One thing I’ve noticed about myself is that I like ideas that can be incorporated into my practice….with minimal effort. I don’t have great success when I’m given a 350 page textbook and need a degree in advanced science to decipher its contents. Instead I like books that are accessible and practical. Gray’s book has been a joy to read and I encourage all of my readers to try to locate a copy.
My past few posts have explored the first part of the book outlining the six principles of Liminal Thinking. The second part of the book explores the nine practices of a liminal thinker. Below are three I found most compelling.
Create safe space. Have you ever been confronted by a behavior you couldn’t even begin to understand? Gray would say it’s because the person has an unmet emotional need they don’t feel they can share because it isn’t safe. To get others to reveal their needs and beliefs (true motivations for their actions), we need to create a safe space in which people are able to break from their self-sealing logic and belief bubble.
Triangulate and validate. Have you ever been so sure of something that later turned out to be wrong? Practicing Liminal Thinking means investigating as many differing perspectives as possible regardless of how obviously wrong they may seem. “If you think something is obvious, that’s an idea that bears closer examination.” (P.95, Liminal Thinking)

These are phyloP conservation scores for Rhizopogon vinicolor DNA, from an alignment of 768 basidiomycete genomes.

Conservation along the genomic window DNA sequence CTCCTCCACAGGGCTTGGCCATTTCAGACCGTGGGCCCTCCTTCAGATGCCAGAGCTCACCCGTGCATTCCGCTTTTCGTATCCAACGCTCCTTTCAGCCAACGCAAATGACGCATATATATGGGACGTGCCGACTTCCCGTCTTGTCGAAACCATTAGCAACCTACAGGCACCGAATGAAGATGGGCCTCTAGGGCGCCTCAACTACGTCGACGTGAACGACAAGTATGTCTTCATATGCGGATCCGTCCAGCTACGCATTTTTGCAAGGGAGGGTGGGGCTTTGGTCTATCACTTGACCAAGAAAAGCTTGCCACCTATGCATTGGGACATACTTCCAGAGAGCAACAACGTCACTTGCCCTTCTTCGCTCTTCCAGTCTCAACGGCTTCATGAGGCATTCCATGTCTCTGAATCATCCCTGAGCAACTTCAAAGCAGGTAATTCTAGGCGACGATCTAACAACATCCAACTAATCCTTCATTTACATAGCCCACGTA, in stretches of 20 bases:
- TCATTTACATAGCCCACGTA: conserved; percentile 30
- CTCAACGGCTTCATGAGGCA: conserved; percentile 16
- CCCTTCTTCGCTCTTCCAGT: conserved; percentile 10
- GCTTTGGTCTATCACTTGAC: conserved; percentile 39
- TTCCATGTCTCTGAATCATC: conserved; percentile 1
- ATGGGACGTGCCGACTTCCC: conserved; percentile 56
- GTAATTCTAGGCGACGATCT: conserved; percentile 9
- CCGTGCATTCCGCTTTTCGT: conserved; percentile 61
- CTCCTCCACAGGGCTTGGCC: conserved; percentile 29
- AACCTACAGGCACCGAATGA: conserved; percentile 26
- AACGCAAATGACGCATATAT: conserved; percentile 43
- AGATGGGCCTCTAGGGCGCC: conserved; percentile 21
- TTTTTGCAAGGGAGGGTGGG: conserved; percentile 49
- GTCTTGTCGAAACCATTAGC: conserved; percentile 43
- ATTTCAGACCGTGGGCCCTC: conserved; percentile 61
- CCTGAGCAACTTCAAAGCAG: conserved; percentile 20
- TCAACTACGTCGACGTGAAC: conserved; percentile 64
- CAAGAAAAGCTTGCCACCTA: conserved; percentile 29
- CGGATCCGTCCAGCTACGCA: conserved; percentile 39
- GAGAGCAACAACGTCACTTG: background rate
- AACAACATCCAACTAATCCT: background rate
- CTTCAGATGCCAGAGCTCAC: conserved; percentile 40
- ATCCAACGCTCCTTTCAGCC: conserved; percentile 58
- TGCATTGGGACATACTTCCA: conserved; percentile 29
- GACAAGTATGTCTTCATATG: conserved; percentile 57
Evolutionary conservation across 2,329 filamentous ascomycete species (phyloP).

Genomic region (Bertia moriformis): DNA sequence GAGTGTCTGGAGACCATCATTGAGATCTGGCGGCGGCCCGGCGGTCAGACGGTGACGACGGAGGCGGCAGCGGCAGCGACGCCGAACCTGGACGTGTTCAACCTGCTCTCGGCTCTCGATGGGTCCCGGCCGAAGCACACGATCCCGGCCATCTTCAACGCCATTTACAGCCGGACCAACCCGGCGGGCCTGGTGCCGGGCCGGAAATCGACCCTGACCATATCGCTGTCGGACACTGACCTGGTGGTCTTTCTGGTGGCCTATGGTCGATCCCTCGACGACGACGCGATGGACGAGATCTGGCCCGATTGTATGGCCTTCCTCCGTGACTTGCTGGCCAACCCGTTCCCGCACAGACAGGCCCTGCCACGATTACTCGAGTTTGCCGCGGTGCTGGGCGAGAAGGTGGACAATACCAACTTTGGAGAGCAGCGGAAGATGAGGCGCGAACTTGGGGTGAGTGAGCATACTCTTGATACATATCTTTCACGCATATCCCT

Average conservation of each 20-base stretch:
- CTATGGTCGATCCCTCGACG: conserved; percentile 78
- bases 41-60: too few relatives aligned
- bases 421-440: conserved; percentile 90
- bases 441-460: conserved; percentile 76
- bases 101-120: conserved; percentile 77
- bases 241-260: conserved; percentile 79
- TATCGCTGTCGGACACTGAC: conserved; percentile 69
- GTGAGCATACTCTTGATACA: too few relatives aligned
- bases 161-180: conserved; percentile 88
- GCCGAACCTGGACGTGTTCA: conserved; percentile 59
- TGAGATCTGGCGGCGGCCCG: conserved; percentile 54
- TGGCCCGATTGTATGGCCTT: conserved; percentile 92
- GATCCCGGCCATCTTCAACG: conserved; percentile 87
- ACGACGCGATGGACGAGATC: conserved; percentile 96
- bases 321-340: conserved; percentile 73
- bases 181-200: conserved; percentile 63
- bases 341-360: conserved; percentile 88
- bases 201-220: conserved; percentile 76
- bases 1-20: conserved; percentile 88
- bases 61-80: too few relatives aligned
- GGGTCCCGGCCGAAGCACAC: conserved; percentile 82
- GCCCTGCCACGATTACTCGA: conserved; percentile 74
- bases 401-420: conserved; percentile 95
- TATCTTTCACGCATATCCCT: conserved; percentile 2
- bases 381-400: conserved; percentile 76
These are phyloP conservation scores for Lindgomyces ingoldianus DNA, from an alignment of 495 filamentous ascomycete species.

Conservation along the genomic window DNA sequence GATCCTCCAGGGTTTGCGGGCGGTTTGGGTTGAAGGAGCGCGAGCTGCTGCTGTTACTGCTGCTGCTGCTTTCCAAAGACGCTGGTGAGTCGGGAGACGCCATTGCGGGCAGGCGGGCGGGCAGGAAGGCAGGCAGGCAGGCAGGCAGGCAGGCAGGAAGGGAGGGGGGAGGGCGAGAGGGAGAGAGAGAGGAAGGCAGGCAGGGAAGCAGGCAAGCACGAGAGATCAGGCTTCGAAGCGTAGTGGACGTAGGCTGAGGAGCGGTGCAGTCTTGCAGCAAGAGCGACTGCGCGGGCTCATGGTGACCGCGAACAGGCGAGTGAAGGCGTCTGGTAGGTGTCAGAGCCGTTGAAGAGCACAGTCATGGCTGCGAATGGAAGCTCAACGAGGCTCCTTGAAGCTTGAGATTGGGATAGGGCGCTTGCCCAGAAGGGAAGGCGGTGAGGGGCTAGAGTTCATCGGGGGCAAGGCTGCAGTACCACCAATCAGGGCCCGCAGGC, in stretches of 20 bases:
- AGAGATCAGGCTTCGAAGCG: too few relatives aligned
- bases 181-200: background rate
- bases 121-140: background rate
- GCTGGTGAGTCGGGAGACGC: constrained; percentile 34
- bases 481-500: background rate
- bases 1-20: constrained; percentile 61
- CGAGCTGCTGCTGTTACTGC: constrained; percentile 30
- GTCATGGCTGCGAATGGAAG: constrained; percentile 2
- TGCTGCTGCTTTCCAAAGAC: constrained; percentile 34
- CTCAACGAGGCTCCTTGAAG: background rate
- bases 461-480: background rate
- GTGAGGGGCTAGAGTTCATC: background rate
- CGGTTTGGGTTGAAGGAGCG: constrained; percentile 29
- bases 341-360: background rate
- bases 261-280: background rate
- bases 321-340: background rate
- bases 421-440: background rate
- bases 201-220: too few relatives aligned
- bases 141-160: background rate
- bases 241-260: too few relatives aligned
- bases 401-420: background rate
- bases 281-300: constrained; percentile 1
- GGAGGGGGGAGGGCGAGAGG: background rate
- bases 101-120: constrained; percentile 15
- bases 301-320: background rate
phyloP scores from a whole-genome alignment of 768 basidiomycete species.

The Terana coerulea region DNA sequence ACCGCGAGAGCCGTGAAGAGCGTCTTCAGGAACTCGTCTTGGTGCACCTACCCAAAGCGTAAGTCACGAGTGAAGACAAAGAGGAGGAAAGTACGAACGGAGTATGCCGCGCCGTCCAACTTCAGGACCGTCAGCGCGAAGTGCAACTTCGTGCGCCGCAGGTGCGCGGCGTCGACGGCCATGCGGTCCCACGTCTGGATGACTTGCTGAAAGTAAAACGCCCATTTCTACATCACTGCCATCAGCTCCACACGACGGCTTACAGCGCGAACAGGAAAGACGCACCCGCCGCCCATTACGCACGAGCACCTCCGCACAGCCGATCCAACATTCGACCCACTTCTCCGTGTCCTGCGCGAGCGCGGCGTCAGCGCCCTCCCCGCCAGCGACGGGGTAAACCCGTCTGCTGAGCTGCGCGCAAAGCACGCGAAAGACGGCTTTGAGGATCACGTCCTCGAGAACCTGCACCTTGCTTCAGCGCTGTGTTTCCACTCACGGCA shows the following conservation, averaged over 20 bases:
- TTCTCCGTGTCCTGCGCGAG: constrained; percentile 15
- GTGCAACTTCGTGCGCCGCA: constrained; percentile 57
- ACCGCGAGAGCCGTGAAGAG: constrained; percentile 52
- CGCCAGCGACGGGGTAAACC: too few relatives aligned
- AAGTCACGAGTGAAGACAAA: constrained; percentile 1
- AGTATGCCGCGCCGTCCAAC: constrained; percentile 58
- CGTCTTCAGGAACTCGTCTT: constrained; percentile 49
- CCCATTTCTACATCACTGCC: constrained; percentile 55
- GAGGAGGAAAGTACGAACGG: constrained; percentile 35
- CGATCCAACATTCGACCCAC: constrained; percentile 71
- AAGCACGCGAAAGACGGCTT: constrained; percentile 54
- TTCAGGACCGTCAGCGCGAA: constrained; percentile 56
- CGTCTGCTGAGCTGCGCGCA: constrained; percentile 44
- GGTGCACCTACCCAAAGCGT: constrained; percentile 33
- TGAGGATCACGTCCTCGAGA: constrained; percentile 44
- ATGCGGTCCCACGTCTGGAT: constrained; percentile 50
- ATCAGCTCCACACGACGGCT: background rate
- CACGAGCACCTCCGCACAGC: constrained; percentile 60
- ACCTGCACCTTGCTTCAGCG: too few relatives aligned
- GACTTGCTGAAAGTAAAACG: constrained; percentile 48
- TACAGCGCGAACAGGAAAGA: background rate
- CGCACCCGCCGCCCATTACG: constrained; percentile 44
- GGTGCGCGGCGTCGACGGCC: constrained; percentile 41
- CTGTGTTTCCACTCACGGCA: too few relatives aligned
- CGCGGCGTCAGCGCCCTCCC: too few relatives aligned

Make sense with stories. I’ve always believed in the power of the narrative but just never had the words to explain it until now. Asking someone to share their story is a way of telling them that their experiences are worth learning from. “When someone tells you a story, they are sharing an experience and expressing their beliefs about that experience at the same time” (p.125, Liminal Thinking).
This brings my series on Liminal Thinking to a close.